The wedding on Nov. 8, 1854, produced 10 children, eight of which lived.

In 1866, he started a scrapbook with clippings that continued until his death on Jan. 8, 1910. He had something of an eventful life, as he was frequently involved in politics, most notably serving as the Waukesha County Coroner.

Recently, a distant relative of his, Robert Hardiman of New Jersey, was in and out of Lisbon to bury his father and take care of his estate. He came to the Sussex Lisbon Area Historical Society and asked about his heritage. He was informed that he is related to James Weaver, called the Father of both Lisbon and Sussex, and his mother was Mary Hardiman Weaver. He was also closely related to some of the great men of the area, Walter Hardiman and Milo, his son, who were farm raised in Lisbon but became higgly involved in business, politics, the Sussex Fire Department and local politics.

In going over the available information on the extended Hardiman family, a very important book was the 192 page Jeremiah Smith scrapbook. The following is a series of news clippings that he found in the scrapbook.

1886, unknown publication

Isiah Hardiman lost a valuable horse last week, being frightened by a picket gate.

May 28, 1887, probably Waukesha Free Press

Mrs. I. Hardiman, who is seriously sick and confined to her room, got a scare last Saturday afternoon. It appears that Miss Wileden, her help, was starting the fire in the cook stove, using kerosene for that purpose, when the can exploded, throwing the contents over her and the accompanying room and all was one sheet of fire. She shrieked, and ran over to the pump. Mr. Hardiman, who was nearby in the yard, hearing the report and shrieks and seeing the fire , took in the situation with commendable presence of mind and seized a carpet and wrapped her up in it, severely burning himself in the operation. The fire alarm being help soon arrived and the fire was subdued. Had it not been for Mr. Hardiman's presence, the house and the contents and Mrs. Hardiman must have been burned. Miss Wileden, a lovely young lady, is very badly burned. She is at this writing in critical condition. Dr. Rice was telephoned and was soon in attendance. A word to all. Never use kerosene to start a fire.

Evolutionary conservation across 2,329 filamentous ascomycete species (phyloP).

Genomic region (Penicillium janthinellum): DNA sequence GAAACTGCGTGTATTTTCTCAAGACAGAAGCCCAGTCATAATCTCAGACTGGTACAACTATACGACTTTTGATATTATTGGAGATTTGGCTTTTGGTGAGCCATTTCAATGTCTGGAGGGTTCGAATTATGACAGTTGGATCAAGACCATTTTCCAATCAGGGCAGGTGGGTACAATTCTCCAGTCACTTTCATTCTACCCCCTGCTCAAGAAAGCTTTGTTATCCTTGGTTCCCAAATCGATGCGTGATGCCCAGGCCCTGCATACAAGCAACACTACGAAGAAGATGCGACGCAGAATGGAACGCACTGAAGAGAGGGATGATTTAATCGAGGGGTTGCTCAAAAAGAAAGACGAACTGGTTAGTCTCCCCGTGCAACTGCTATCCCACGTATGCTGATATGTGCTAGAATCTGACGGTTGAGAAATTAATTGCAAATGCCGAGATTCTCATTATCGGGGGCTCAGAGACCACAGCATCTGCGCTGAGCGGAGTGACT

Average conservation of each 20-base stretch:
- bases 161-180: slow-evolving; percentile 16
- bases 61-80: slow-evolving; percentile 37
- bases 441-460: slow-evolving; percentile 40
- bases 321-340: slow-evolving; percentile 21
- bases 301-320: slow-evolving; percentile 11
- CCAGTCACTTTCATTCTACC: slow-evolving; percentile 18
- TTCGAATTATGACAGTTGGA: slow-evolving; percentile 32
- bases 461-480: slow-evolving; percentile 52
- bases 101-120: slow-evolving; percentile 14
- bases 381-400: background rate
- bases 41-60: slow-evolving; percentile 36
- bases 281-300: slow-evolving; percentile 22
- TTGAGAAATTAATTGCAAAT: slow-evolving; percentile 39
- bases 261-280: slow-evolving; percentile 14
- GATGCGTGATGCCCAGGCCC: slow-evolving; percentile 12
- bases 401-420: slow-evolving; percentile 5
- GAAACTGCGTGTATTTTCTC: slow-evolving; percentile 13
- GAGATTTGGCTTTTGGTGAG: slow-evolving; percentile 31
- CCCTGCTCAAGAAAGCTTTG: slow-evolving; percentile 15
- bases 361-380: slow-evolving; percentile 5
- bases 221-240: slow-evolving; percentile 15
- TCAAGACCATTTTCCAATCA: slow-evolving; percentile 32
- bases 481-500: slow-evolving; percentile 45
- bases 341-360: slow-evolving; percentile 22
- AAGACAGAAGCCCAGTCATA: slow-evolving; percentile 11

July 30, 1887, probably Waukesha Free Press

Mrs. Isaiah Hardiman did not gain in health and strength as fast as her friends would wish. It is a son that has recently arrived to make a noise in their house.

June 2, 1888, Free Press

Isiah Hardiman's team broke down a hitching post and took a run west from his place (Sussex.)

Jan. 17, 1891, Free Press

Mrs. Isaiah Hardiman died Sunday, Jan. 11 after a long and painful illness. She was much esteemed by all who had the pleasure of her acquaintance for her estimable and ladylike qualities. Ten years ago, Mr. Hardiman went back to England, married her and brought her to this country. Her life here has been a painful one, from long and continued sickness which she has borne with great fortitude. We with many others regretting her departure due say, rest sister, rest in peace, free from pain. The deceased had a brother and family come out here from the old country, who live near. She leaves a devoted husband and a bright little boy to mourn an irreplaceable loss.

Feb. 3, 1891, Free Press

Isaiah Hardiman, since the death of his wife, has broken up housekeeping and will live with his brother.

Records show that Isaiah served as the Sussex Ashlar Lodge leader in 1882, and his brother, Stephen, in 1982-93.

Both are buried at the St. Alban's cemetery, with their wives and some children.

Now the scrapbook maker, Jeremiah Smith, is also buried at this cemetery, with his wife and some children.

Retrospect, Jan. 7, 2015: Smith kept valuable records, clippings

In the recent Sussex-Lisbon Area Historical Society acquisition of the papers/photos of former Sussex resident Audrey Jean Stier Schlegel of Santa Cruz, California, there was a big part of the treasure trove that concerned a little/big man of Lisbon, Jeremiah Smith.